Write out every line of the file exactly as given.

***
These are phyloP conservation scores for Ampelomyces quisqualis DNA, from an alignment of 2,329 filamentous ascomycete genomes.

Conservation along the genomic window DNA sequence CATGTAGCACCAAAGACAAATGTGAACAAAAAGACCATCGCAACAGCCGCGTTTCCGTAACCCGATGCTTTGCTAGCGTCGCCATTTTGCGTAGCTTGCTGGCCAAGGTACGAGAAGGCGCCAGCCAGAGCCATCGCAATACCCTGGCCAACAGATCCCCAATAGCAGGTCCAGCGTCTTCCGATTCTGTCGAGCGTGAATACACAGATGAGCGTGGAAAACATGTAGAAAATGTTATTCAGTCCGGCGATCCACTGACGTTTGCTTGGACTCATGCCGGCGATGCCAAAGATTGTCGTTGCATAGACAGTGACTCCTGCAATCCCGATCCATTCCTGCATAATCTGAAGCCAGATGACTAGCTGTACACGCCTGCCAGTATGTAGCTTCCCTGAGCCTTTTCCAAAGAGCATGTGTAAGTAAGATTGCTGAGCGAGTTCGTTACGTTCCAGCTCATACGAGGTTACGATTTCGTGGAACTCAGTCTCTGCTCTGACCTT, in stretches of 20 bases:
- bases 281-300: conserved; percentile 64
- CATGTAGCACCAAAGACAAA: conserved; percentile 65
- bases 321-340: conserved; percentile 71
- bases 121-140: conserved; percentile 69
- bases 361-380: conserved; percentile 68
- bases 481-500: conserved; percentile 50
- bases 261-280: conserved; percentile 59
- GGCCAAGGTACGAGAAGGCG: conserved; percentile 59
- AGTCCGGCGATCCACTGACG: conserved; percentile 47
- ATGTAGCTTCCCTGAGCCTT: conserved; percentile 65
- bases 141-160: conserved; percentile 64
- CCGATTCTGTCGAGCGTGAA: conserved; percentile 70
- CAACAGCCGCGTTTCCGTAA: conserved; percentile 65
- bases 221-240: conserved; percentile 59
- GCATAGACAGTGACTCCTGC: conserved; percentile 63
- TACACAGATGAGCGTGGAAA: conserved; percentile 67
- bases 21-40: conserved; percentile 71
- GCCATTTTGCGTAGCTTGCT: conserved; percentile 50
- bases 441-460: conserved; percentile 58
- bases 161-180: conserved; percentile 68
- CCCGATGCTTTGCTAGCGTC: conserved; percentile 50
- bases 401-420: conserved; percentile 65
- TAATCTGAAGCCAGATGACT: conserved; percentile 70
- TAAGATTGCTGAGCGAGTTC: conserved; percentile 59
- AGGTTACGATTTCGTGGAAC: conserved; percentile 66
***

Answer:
These are phyloP conservation scores for Ampelomyces quisqualis DNA, from an alignment of 2,329 filamentous ascomycete genomes.

Conservation along the genomic window DNA sequence CATGTAGCACCAAAGACAAATGTGAACAAAAAGACCATCGCAACAGCCGCGTTTCCGTAACCCGATGCTTTGCTAGCGTCGCCATTTTGCGTAGCTTGCTGGCCAAGGTACGAGAAGGCGCCAGCCAGAGCCATCGCAATACCCTGGCCAACAGATCCCCAATAGCAGGTCCAGCGTCTTCCGATTCTGTCGAGCGTGAATACACAGATGAGCGTGGAAAACATGTAGAAAATGTTATTCAGTCCGGCGATCCACTGACGTTTGCTTGGACTCATGCCGGCGATGCCAAAGATTGTCGTTGCATAGACAGTGACTCCTGCAATCCCGATCCATTCCTGCATAATCTGAAGCCAGATGACTAGCTGTACACGCCTGCCAGTATGTAGCTTCCCTGAGCCTTTTCCAAAGAGCATGTGTAAGTAAGATTGCTGAGCGAGTTCGTTACGTTCCAGCTCATACGAGGTTACGATTTCGTGGAACTCAGTCTCTGCTCTGACCTT, in stretches of 20 bases:
- bases 281-300: conserved; percentile 64
- CATGTAGCACCAAAGACAAA: conserved; percentile 65
- bases 321-340: conserved; percentile 71
- bases 121-140: conserved; percentile 69
- bases 361-380: conserved; percentile 68
- bases 481-500: conserved; percentile 50
- bases 261-280: conserved; percentile 59
- GGCCAAGGTACGAGAAGGCG: conserved; percentile 59
- AGTCCGGCGATCCACTGACG: conserved; percentile 47
- ATGTAGCTTCCCTGAGCCTT: conserved; percentile 65
- bases 141-160: conserved; percentile 64
- CCGATTCTGTCGAGCGTGAA: conserved; percentile 70
- CAACAGCCGCGTTTCCGTAA: conserved; percentile 65
- bases 221-240: conserved; percentile 59
- GCATAGACAGTGACTCCTGC: conserved; percentile 63
- TACACAGATGAGCGTGGAAA: conserved; percentile 67
- bases 21-40: conserved; percentile 71
- GCCATTTTGCGTAGCTTGCT: conserved; percentile 50
- bases 441-460: conserved; percentile 58
- bases 161-180: conserved; percentile 68
- CCCGATGCTTTGCTAGCGTC: conserved; percentile 50
- bases 401-420: conserved; percentile 65
- TAATCTGAAGCCAGATGACT: conserved; percentile 70
- TAAGATTGCTGAGCGAGTTC: conserved; percentile 59
- AGGTTACGATTTCGTGGAAC: conserved; percentile 66